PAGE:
Link to Living Tradition Homepage





KARAN CASEY - Two More Hours

KARAN CASEY - Two More Hours
Crow Valley Music CVCD0004

Karan first made her mark with Irish-American band Solas, with whom she spent four key years before launching out on a solo career, which over the course of five solo albums has garnered her many awards. It’s been a while since 2009’s Ships In The Forest and the widely acclaimed duo album with John Doyle (Exiles Return), the latter appearing shortly before the time of her mother Ann’s death in November 2010. This tragedy naturally engendered a sea change in her outlook and thus also her approach to making a record, and it was the discovery and activity of songwriting that helped Karan to move through the grief and view the world anew from the other side. During this time she immersed herself in poetry reading and “talking to a lot of birds”, deriving much inspiration from the interaction of these experiences with phrases and ideas that were springing into her mind unbidden in a process of true creative catharsis.

The resulting album is a collection of entirely self-penned (or co-written) material that sounds markedly unlike the traditional music for which Karan’s been known hitherto, instead arguably more like a Nanci Griffith record in terms of styling and overall sound. Karan tells her own personal story of loss and longing and self-realisation through decidedly contemporary musical settings that are both accessible and believable in the context of the emotions being expressed, leaving a final impression of a newly-gained sense of inner peace. Although the songs sport strong musical influences that embrace Americana, new-country, soft rock and jazz and pastoral-classical, there’s also something less definable, more subconsciously individual about Karan’s mode of expression that nevertheless brings her invention closer to the musical worlds and overall feel of the likes of Karine Polwart and Crooked Still – from the latter’s ranks, coincidentally, Aoife O’Donovan has emerged to sing with Karan on two of this album’s tracks – while another emigré from the contemporary Americana scene, Abigail Washburn, features on the bluesy Blind Woman.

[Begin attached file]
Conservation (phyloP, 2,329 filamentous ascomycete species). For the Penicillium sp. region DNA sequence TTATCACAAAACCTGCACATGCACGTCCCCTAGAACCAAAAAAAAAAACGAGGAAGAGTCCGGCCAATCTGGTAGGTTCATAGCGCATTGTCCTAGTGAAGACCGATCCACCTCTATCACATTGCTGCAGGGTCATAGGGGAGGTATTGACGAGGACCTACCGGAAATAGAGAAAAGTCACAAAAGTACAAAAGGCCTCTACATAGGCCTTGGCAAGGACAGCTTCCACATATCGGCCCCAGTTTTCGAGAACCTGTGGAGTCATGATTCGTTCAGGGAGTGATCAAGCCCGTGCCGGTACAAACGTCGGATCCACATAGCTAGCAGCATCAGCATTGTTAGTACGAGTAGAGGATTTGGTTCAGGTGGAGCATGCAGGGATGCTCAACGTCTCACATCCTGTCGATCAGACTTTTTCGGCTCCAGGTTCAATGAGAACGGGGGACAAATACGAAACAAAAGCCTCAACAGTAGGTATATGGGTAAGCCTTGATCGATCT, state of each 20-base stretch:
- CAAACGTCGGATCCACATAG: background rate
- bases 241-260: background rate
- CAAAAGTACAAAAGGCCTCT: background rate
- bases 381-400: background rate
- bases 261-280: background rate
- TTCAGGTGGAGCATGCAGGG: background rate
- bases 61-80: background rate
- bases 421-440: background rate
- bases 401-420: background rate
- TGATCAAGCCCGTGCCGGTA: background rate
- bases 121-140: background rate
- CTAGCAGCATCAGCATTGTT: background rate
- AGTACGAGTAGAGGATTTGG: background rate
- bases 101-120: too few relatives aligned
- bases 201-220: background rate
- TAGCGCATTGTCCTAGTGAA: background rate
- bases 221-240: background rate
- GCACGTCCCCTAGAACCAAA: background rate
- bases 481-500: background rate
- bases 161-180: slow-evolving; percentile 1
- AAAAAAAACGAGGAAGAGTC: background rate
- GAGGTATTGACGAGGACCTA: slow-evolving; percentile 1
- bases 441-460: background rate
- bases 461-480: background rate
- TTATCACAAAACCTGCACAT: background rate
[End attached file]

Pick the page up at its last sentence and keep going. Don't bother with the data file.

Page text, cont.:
Standout tracks include the gorgeous lullaby Go To Sleep and Young And Beautiful, where if I shut my eyes I can hear Emmylou Harris; similarly on the intensely moving and heart-stoppingly tender duet Still I Stay (co-written by Karan with Graham Henderson), on which Mick Flannery takes the vocal lead. Closing track The Heron is replete with finely wrought imagery, although I’m not entirely won over by Karan’s decision to employ a spoken delivery for the opening and closing sections. Perhaps in its initial stages the album takes a little while to insinuate itself into one’s consciousness, for the opening (title) song is taken at a deceptively easygoing uptempo recalling a classic 60s-pop craftedness. Home is a setting of a lovely Paula Meehan poem, while Sorrows Away (not the traditional Coppersong) also belies its emotional content to some extent, while also introducing the string arrangement that recurs on a few other tracks, notably the quirky Fishes Will Fly; this scoring is a masterstroke provided by Karan’s husband Niall Vallely, who also produced the record and plays concertina and keyboards on the sessions. Additional instrumental support that lends the album its distinctive mellow character comes courtesy of Kenneth Edge (soprano and alto saxes), Sean-Óg Graham (acoustic guitar), Kate Ellis (cello), Ken Rice (violins, viola), Eoghan Regan (acoustic and electric guitars), Trevor Hutchinson (double bass) and Danny Byrt (drums).

Two More Hours is altogether a very beautiful record and even the stauncher fans of Karan’s traditionally-based work will, I’m sure, discover many delights in this deeply personal set.

David Kidman

Secure On-line mailorder service
Buy this CD online from The Listening Post
The Listening Post is the CD mailorder service of The Living Tradition magazine.
This album was reviewed in Issue 101 of The Living Tradition magazine.